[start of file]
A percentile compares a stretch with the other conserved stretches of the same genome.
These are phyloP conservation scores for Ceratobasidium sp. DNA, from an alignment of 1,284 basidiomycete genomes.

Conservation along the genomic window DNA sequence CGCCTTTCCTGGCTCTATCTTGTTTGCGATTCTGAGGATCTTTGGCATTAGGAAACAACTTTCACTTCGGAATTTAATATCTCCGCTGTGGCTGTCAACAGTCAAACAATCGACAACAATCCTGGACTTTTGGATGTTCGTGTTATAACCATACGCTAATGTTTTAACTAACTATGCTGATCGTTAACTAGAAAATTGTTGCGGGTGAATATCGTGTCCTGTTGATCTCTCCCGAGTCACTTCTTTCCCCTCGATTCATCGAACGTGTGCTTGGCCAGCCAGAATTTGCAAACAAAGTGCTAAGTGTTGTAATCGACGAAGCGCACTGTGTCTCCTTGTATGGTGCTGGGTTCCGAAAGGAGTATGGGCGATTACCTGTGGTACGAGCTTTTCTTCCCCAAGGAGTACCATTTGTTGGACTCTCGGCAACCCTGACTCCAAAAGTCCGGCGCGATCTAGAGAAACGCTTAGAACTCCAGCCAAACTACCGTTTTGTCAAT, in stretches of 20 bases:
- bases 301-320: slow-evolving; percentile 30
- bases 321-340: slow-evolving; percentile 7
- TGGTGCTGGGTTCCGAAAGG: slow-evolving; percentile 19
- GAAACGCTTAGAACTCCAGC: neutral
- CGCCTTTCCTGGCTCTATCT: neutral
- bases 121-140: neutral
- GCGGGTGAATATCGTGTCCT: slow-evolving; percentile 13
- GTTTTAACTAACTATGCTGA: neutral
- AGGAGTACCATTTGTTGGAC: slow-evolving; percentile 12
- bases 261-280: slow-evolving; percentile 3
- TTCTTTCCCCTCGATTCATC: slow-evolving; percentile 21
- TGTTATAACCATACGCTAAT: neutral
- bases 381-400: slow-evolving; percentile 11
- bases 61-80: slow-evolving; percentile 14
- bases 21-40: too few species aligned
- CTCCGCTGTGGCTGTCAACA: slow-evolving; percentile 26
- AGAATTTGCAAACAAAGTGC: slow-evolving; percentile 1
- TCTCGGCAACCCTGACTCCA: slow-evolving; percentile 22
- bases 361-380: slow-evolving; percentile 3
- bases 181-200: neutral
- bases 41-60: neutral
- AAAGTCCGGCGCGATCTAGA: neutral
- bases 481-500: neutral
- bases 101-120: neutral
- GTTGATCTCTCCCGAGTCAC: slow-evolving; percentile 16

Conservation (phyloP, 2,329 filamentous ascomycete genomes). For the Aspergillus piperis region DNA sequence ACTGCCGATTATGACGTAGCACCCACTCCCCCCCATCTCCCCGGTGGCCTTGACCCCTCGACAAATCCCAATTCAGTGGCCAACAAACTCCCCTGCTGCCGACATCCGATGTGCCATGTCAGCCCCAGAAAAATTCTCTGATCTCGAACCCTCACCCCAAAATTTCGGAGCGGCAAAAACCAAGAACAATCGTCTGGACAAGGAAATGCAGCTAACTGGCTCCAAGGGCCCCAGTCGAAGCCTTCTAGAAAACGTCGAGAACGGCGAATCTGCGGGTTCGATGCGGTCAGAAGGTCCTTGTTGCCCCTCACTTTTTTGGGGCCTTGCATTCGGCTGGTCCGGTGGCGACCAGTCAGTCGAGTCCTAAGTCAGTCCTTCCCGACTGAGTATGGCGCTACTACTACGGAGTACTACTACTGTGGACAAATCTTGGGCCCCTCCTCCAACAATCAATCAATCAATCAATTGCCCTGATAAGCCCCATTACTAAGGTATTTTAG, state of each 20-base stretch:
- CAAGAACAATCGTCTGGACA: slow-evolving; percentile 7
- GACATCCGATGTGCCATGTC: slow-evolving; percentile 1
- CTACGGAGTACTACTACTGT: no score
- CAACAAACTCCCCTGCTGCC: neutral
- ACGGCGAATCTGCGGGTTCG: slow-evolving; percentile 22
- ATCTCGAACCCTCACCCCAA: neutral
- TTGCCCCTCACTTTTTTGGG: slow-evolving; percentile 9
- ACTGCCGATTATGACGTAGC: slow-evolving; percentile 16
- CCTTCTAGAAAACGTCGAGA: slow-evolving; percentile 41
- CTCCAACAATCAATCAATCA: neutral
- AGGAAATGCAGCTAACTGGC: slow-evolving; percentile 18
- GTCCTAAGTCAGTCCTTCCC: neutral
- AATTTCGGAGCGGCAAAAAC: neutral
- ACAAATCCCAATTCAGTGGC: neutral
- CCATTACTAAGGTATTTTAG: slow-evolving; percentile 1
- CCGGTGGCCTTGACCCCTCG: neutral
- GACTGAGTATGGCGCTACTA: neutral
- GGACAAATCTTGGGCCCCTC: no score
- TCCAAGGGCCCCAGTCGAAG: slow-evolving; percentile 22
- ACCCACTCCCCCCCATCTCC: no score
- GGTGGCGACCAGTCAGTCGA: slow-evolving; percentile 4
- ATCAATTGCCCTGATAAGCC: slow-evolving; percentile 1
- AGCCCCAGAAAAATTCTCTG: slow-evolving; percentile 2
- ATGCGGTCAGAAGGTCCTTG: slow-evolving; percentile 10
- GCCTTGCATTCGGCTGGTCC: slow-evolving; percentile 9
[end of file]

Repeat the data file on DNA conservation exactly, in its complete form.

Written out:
A percentile compares a stretch with the other conserved stretches of the same genome.
These are phyloP conservation scores for Ceratobasidium sp. DNA, from an alignment of 1,284 basidiomycete genomes.

Conservation along the genomic window DNA sequence CGCCTTTCCTGGCTCTATCTTGTTTGCGATTCTGAGGATCTTTGGCATTAGGAAACAACTTTCACTTCGGAATTTAATATCTCCGCTGTGGCTGTCAACAGTCAAACAATCGACAACAATCCTGGACTTTTGGATGTTCGTGTTATAACCATACGCTAATGTTTTAACTAACTATGCTGATCGTTAACTAGAAAATTGTTGCGGGTGAATATCGTGTCCTGTTGATCTCTCCCGAGTCACTTCTTTCCCCTCGATTCATCGAACGTGTGCTTGGCCAGCCAGAATTTGCAAACAAAGTGCTAAGTGTTGTAATCGACGAAGCGCACTGTGTCTCCTTGTATGGTGCTGGGTTCCGAAAGGAGTATGGGCGATTACCTGTGGTACGAGCTTTTCTTCCCCAAGGAGTACCATTTGTTGGACTCTCGGCAACCCTGACTCCAAAAGTCCGGCGCGATCTAGAGAAACGCTTAGAACTCCAGCCAAACTACCGTTTTGTCAAT, in stretches of 20 bases:
- bases 301-320: slow-evolving; percentile 30
- bases 321-340: slow-evolving; percentile 7
- TGGTGCTGGGTTCCGAAAGG: slow-evolving; percentile 19
- GAAACGCTTAGAACTCCAGC: neutral
- CGCCTTTCCTGGCTCTATCT: neutral
- bases 121-140: neutral
- GCGGGTGAATATCGTGTCCT: slow-evolving; percentile 13
- GTTTTAACTAACTATGCTGA: neutral
- AGGAGTACCATTTGTTGGAC: slow-evolving; percentile 12
- bases 261-280: slow-evolving; percentile 3
- TTCTTTCCCCTCGATTCATC: slow-evolving; percentile 21
- TGTTATAACCATACGCTAAT: neutral
- bases 381-400: slow-evolving; percentile 11
- bases 61-80: slow-evolving; percentile 14
- bases 21-40: too few species aligned
- CTCCGCTGTGGCTGTCAACA: slow-evolving; percentile 26
- AGAATTTGCAAACAAAGTGC: slow-evolving; percentile 1
- TCTCGGCAACCCTGACTCCA: slow-evolving; percentile 22
- bases 361-380: slow-evolving; percentile 3
- bases 181-200: neutral
- bases 41-60: neutral
- AAAGTCCGGCGCGATCTAGA: neutral
- bases 481-500: neutral
- bases 101-120: neutral
- GTTGATCTCTCCCGAGTCAC: slow-evolving; percentile 16

Conservation (phyloP, 2,329 filamentous ascomycete genomes). For the Aspergillus piperis region DNA sequence ACTGCCGATTATGACGTAGCACCCACTCCCCCCCATCTCCCCGGTGGCCTTGACCCCTCGACAAATCCCAATTCAGTGGCCAACAAACTCCCCTGCTGCCGACATCCGATGTGCCATGTCAGCCCCAGAAAAATTCTCTGATCTCGAACCCTCACCCCAAAATTTCGGAGCGGCAAAAACCAAGAACAATCGTCTGGACAAGGAAATGCAGCTAACTGGCTCCAAGGGCCCCAGTCGAAGCCTTCTAGAAAACGTCGAGAACGGCGAATCTGCGGGTTCGATGCGGTCAGAAGGTCCTTGTTGCCCCTCACTTTTTTGGGGCCTTGCATTCGGCTGGTCCGGTGGCGACCAGTCAGTCGAGTCCTAAGTCAGTCCTTCCCGACTGAGTATGGCGCTACTACTACGGAGTACTACTACTGTGGACAAATCTTGGGCCCCTCCTCCAACAATCAATCAATCAATCAATTGCCCTGATAAGCCCCATTACTAAGGTATTTTAG, state of each 20-base stretch:
- CAAGAACAATCGTCTGGACA: slow-evolving; percentile 7
- GACATCCGATGTGCCATGTC: slow-evolving; percentile 1
- CTACGGAGTACTACTACTGT: no score
- CAACAAACTCCCCTGCTGCC: neutral
- ACGGCGAATCTGCGGGTTCG: slow-evolving; percentile 22
- ATCTCGAACCCTCACCCCAA: neutral
- TTGCCCCTCACTTTTTTGGG: slow-evolving; percentile 9
- ACTGCCGATTATGACGTAGC: slow-evolving; percentile 16
- CCTTCTAGAAAACGTCGAGA: slow-evolving; percentile 41
- CTCCAACAATCAATCAATCA: neutral
- AGGAAATGCAGCTAACTGGC: slow-evolving; percentile 18
- GTCCTAAGTCAGTCCTTCCC: neutral
- AATTTCGGAGCGGCAAAAAC: neutral
- ACAAATCCCAATTCAGTGGC: neutral
- CCATTACTAAGGTATTTTAG: slow-evolving; percentile 1
- CCGGTGGCCTTGACCCCTCG: neutral
- GACTGAGTATGGCGCTACTA: neutral
- GGACAAATCTTGGGCCCCTC: no score
- TCCAAGGGCCCCAGTCGAAG: slow-evolving; percentile 22
- ACCCACTCCCCCCCATCTCC: no score
- GGTGGCGACCAGTCAGTCGA: slow-evolving; percentile 4
- ATCAATTGCCCTGATAAGCC: slow-evolving; percentile 1
- AGCCCCAGAAAAATTCTCTG: slow-evolving; percentile 2
- ATGCGGTCAGAAGGTCCTTG: slow-evolving; percentile 10
- GCCTTGCATTCGGCTGGTCC: slow-evolving; percentile 9